Last Updated Sep 9, 2011 8:28 PM EDT
Det. Craig Sorrell, Lexington Police Dept: We knew then we had a serial killer on the loose. We knew that he was extremely violent. And we had no information as to where he was. Our last clue was Texas. So it was an all out race then to try and figure out where he was and get hands on him.
So everybody went to Texas.
From what I've come to learn of Resendiz, he was an immigrant, transient, moved around, had done a lot of odd jobs... migrant work. He was prone to violence at least 20 years prior to this killing spree.
Drew Carter, Texas Ranger: He was nicknamed by the media as "The Railroad Killer." And he got that moniker just by the fact that most of his murders happened in and around railroad tracks and that that was a mode of transportation that he used to travel across the country.
Local news report: The dragnet for the suspected rail riding serial killer now stretches from Ohio to the Mexican border.
Det. Craig Sorrell: As part of the search, there was actually a huge operation to stop trains. A bunch of Texas agencies participated. We had helicopters in the air to fly over various train tracks. ...If they saw somebody, we'd get the train stopped, check the train - stop anybody and identify anybody on it.
Devon Anderson, Harris County Prosecutor: The sense of urgency was - it was unbelievable because people were dying.
He was continuing to kill. And he was killing effortlessly. No one was stopping him. He killed two women in one day, 90 miles apart. Four days later, he's in a different state. People were scared.
FBI press conference: We are here to announce that Rafael Resendez Ramirez has been elevated to the FBI's Ten Most Wanted List.
Holly Dunn: I just got really scared, because it - it got so big. And they still couldn't find him. They didn't know where he was. And that - that was, you know, a very scary time, because I just - I felt - I knew that he knew I was still alive. I felt that. So, I was afraid. I thought he would come back and get me.
I was so scared that I had to get out of the country. I signed up that day to go to school in England.
Det. Craig Sorrell: The FBI, all the local agencies, the different areas, everybody was running leads. So the volume was huge, and you just started piecing the things together. But truthfully, the tip that made the case was a call from a family relative to "America's Most Wanted."
Drew Carter: And based on information from that phone call, it led us to go back - to go to New Mexico, to speak with his sister.
She hadn't been in touch with her brother but she had been in touch with someone that was in touch with her brother. And that's where we started the discussions about Resendiz and the fact that he was tired ...and that he might be willing to surrender.
Devon Anderson: She became the liaison between United States law enforcement and the serial killer.
Drew Carter: I believe that his options were limited. ...This man had no friends. I mean he was a loner, he had a high price on his head and he had an entire nation, really two nations, looking for him. And I think the - amount of pressure that was put on him, ultimately led to him to have to make a choice.
TWO YEARS AFTER THE ATTACK
INTERNATIONAL BRIDGE, U.S. - MEXICO BORDER
Devon Anderson: It was early in the morning, and Drew was on one side of the International Bridge, waiting. I mean, on the Texas side. And not knowing, I assume, whether he was gonna show up or not, if he was gonna show up armed. I mean, who knew?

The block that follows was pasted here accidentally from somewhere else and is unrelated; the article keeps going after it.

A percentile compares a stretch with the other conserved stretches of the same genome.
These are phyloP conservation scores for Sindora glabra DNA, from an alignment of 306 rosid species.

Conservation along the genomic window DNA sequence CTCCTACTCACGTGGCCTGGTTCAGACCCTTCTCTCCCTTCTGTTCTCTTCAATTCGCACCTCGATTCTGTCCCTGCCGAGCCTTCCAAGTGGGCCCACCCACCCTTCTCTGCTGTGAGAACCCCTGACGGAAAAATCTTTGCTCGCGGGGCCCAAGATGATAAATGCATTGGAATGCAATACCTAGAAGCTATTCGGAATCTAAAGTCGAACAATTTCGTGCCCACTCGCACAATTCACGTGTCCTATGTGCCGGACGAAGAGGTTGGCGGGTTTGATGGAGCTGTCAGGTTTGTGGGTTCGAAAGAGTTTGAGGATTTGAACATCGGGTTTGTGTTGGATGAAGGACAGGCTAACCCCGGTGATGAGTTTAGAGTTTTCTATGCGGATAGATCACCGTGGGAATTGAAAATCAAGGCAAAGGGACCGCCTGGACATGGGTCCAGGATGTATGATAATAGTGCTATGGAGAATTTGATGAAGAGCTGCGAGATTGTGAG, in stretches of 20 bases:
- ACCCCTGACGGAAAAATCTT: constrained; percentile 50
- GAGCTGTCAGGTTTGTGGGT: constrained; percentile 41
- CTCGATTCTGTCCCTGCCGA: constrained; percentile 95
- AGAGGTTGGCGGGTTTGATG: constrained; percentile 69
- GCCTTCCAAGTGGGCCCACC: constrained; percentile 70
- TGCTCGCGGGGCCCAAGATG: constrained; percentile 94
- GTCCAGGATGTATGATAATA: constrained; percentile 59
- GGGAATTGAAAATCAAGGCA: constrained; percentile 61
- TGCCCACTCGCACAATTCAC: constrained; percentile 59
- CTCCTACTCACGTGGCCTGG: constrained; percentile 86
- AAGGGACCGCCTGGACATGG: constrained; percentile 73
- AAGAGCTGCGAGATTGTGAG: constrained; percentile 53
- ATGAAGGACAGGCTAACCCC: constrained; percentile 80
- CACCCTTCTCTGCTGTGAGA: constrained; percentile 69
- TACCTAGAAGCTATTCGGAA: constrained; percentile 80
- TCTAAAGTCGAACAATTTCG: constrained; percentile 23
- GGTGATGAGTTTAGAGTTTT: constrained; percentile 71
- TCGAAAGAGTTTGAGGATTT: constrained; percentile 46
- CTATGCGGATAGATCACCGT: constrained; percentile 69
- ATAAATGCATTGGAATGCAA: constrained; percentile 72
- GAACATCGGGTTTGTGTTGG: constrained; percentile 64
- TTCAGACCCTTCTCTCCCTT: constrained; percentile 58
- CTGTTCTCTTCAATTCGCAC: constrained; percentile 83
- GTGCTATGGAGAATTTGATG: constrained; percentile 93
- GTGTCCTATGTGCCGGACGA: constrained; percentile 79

Drew Carter: And so then, you know, the doubt sets in. Like, all right, you know, is this gonna happen? An amount of time passed, and you see a pickup truck drivin' up, drivin' across the bridge. And there's three people in that ol' pickup truck. And the center passenger, I immediately recognized as Resendiz. And that's kinda when I thought to myself, "Man, this is really gonna happen."
Resendiz surrendered to Texas Ranger Drew Carter and other law enforcement on the International bridge in El Paso. He was transported by the Rangers back to Houston to face charges.
Devon Anderson: I closed the door and started crying because I was so relieved there wasn't ... I don't want another case to prove up. I don't want another dead body.
Drew Carter: At the time of his arrest, Resendiz was linked to six murders in Texas, two in Illinois and one in Kentucky.
Det. Craig Sorrell: For two years we had operated under the belief that his name was Rafael Resendez Ramirez. We learned that he had a variety of names. But ultimately it was determined his name was Angel Maturino Resendiz.
Devon Anderson: And I had been waiting to see this guy. So when they walked him in [to the courtroom] it was a great moment, but he was so scary. He was a little guy. But wiry and strong, ropey muscles on his arms and curious. He would look - he'd look at everybody in there. He'd looked at me. And there is nothing there. There was nothing there. No humanity. No emotion. It's like somebody took a black magic marker and colored his eyes. They were flat black and expressionless face.
But I just buckled down and just decided - it's gotta be about the victims. And it's gotta be about gettin' this guy dead. Honestly. It's gotta be about convincing a jury to give him the death penalty, because he so richly deserved it and earned it.
Holly Dunn: And I knew that I was going to testify. I had always wanted to do that.... I just wanted the chance to tell what had happened to us. And that was my chance.
Devon Anderson: And I wish I could've seen his face when he heard that someone was living. I wish I could've seen his face when he knew she was comin' to testify against him. I just would love to know what he - what he thought when he found that out.